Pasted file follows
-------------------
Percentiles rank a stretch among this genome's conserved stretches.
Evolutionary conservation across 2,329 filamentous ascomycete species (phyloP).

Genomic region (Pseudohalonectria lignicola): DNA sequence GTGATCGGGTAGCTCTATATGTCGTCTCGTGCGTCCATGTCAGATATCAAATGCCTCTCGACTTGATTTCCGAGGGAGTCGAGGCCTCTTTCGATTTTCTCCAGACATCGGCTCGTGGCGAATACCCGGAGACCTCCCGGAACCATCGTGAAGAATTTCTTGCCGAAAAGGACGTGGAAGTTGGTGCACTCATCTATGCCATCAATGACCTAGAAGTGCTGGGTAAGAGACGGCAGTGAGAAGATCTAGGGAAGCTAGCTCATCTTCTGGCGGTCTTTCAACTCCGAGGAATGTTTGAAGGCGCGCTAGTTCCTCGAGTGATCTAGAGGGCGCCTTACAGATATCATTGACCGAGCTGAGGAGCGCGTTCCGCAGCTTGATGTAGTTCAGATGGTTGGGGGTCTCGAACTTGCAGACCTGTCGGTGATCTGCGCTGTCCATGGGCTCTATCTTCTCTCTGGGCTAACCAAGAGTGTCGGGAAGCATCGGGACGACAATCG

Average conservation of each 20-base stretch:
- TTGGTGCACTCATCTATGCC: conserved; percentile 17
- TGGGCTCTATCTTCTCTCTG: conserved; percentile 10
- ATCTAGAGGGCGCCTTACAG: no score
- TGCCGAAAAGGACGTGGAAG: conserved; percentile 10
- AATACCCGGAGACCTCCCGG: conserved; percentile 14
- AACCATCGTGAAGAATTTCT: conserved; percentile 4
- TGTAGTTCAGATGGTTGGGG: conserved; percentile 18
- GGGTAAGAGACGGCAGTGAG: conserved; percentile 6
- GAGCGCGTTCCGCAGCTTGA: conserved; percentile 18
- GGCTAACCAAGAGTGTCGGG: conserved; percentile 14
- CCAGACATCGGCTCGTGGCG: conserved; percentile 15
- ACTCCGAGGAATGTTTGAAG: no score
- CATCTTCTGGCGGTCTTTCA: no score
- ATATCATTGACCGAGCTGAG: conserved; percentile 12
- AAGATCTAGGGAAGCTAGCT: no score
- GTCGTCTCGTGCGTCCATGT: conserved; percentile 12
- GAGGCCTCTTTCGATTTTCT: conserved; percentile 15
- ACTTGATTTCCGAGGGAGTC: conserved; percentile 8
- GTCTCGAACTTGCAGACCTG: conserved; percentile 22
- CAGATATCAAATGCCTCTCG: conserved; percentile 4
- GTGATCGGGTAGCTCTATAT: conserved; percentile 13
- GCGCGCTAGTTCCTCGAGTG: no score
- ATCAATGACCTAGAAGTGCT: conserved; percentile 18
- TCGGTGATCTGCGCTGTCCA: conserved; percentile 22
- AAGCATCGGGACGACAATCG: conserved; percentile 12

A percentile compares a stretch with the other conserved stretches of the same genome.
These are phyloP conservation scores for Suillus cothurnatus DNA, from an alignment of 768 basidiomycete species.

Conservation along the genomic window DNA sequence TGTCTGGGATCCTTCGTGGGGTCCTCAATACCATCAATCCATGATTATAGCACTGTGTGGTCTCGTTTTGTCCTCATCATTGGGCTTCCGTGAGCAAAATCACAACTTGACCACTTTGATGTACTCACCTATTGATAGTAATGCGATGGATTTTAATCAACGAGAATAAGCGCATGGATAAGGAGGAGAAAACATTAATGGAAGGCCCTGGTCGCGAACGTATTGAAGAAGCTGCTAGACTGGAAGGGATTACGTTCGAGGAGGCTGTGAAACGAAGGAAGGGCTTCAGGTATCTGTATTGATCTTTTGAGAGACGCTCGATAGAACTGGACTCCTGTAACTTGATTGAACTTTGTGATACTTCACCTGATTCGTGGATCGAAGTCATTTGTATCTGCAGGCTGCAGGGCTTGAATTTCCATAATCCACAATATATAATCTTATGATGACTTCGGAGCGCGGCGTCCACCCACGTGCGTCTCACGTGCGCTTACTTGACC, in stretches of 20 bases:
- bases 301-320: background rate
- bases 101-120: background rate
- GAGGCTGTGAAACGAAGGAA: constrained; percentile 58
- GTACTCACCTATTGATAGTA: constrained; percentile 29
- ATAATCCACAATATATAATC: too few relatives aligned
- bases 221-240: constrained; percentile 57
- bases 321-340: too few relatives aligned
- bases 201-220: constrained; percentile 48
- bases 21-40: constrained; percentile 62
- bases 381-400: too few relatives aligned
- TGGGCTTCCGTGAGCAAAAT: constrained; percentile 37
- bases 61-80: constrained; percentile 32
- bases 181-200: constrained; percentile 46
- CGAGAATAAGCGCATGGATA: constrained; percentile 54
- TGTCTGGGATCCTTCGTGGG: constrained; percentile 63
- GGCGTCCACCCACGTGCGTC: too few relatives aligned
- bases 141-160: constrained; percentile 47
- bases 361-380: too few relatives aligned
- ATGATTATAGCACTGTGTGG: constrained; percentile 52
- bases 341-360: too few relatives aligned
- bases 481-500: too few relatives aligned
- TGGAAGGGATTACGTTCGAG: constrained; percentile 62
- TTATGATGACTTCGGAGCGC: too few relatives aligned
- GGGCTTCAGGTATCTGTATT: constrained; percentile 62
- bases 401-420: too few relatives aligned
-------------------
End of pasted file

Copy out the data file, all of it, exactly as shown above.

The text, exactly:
Percentiles rank a stretch among this genome's conserved stretches.
Evolutionary conservation across 2,329 filamentous ascomycete species (phyloP).

Genomic region (Pseudohalonectria lignicola): DNA sequence GTGATCGGGTAGCTCTATATGTCGTCTCGTGCGTCCATGTCAGATATCAAATGCCTCTCGACTTGATTTCCGAGGGAGTCGAGGCCTCTTTCGATTTTCTCCAGACATCGGCTCGTGGCGAATACCCGGAGACCTCCCGGAACCATCGTGAAGAATTTCTTGCCGAAAAGGACGTGGAAGTTGGTGCACTCATCTATGCCATCAATGACCTAGAAGTGCTGGGTAAGAGACGGCAGTGAGAAGATCTAGGGAAGCTAGCTCATCTTCTGGCGGTCTTTCAACTCCGAGGAATGTTTGAAGGCGCGCTAGTTCCTCGAGTGATCTAGAGGGCGCCTTACAGATATCATTGACCGAGCTGAGGAGCGCGTTCCGCAGCTTGATGTAGTTCAGATGGTTGGGGGTCTCGAACTTGCAGACCTGTCGGTGATCTGCGCTGTCCATGGGCTCTATCTTCTCTCTGGGCTAACCAAGAGTGTCGGGAAGCATCGGGACGACAATCG

Average conservation of each 20-base stretch:
- TTGGTGCACTCATCTATGCC: conserved; percentile 17
- TGGGCTCTATCTTCTCTCTG: conserved; percentile 10
- ATCTAGAGGGCGCCTTACAG: no score
- TGCCGAAAAGGACGTGGAAG: conserved; percentile 10
- AATACCCGGAGACCTCCCGG: conserved; percentile 14
- AACCATCGTGAAGAATTTCT: conserved; percentile 4
- TGTAGTTCAGATGGTTGGGG: conserved; percentile 18
- GGGTAAGAGACGGCAGTGAG: conserved; percentile 6
- GAGCGCGTTCCGCAGCTTGA: conserved; percentile 18
- GGCTAACCAAGAGTGTCGGG: conserved; percentile 14
- CCAGACATCGGCTCGTGGCG: conserved; percentile 15
- ACTCCGAGGAATGTTTGAAG: no score
- CATCTTCTGGCGGTCTTTCA: no score
- ATATCATTGACCGAGCTGAG: conserved; percentile 12
- AAGATCTAGGGAAGCTAGCT: no score
- GTCGTCTCGTGCGTCCATGT: conserved; percentile 12
- GAGGCCTCTTTCGATTTTCT: conserved; percentile 15
- ACTTGATTTCCGAGGGAGTC: conserved; percentile 8
- GTCTCGAACTTGCAGACCTG: conserved; percentile 22
- CAGATATCAAATGCCTCTCG: conserved; percentile 4
- GTGATCGGGTAGCTCTATAT: conserved; percentile 13
- GCGCGCTAGTTCCTCGAGTG: no score
- ATCAATGACCTAGAAGTGCT: conserved; percentile 18
- TCGGTGATCTGCGCTGTCCA: conserved; percentile 22
- AAGCATCGGGACGACAATCG: conserved; percentile 12

A percentile compares a stretch with the other conserved stretches of the same genome.
These are phyloP conservation scores for Suillus cothurnatus DNA, from an alignment of 768 basidiomycete species.

Conservation along the genomic window DNA sequence TGTCTGGGATCCTTCGTGGGGTCCTCAATACCATCAATCCATGATTATAGCACTGTGTGGTCTCGTTTTGTCCTCATCATTGGGCTTCCGTGAGCAAAATCACAACTTGACCACTTTGATGTACTCACCTATTGATAGTAATGCGATGGATTTTAATCAACGAGAATAAGCGCATGGATAAGGAGGAGAAAACATTAATGGAAGGCCCTGGTCGCGAACGTATTGAAGAAGCTGCTAGACTGGAAGGGATTACGTTCGAGGAGGCTGTGAAACGAAGGAAGGGCTTCAGGTATCTGTATTGATCTTTTGAGAGACGCTCGATAGAACTGGACTCCTGTAACTTGATTGAACTTTGTGATACTTCACCTGATTCGTGGATCGAAGTCATTTGTATCTGCAGGCTGCAGGGCTTGAATTTCCATAATCCACAATATATAATCTTATGATGACTTCGGAGCGCGGCGTCCACCCACGTGCGTCTCACGTGCGCTTACTTGACC, in stretches of 20 bases:
- bases 301-320: background rate
- bases 101-120: background rate
- GAGGCTGTGAAACGAAGGAA: constrained; percentile 58
- GTACTCACCTATTGATAGTA: constrained; percentile 29
- ATAATCCACAATATATAATC: too few relatives aligned
- bases 221-240: constrained; percentile 57
- bases 321-340: too few relatives aligned
- bases 201-220: constrained; percentile 48
- bases 21-40: constrained; percentile 62
- bases 381-400: too few relatives aligned
- TGGGCTTCCGTGAGCAAAAT: constrained; percentile 37
- bases 61-80: constrained; percentile 32
- bases 181-200: constrained; percentile 46
- CGAGAATAAGCGCATGGATA: constrained; percentile 54
- TGTCTGGGATCCTTCGTGGG: constrained; percentile 63
- GGCGTCCACCCACGTGCGTC: too few relatives aligned
- bases 141-160: constrained; percentile 47
- bases 361-380: too few relatives aligned
- ATGATTATAGCACTGTGTGG: constrained; percentile 52
- bases 341-360: too few relatives aligned
- bases 481-500: too few relatives aligned
- TGGAAGGGATTACGTTCGAG: constrained; percentile 62
- TTATGATGACTTCGGAGCGC: too few relatives aligned
- GGGCTTCAGGTATCTGTATT: constrained; percentile 62
- bases 401-420: too few relatives aligned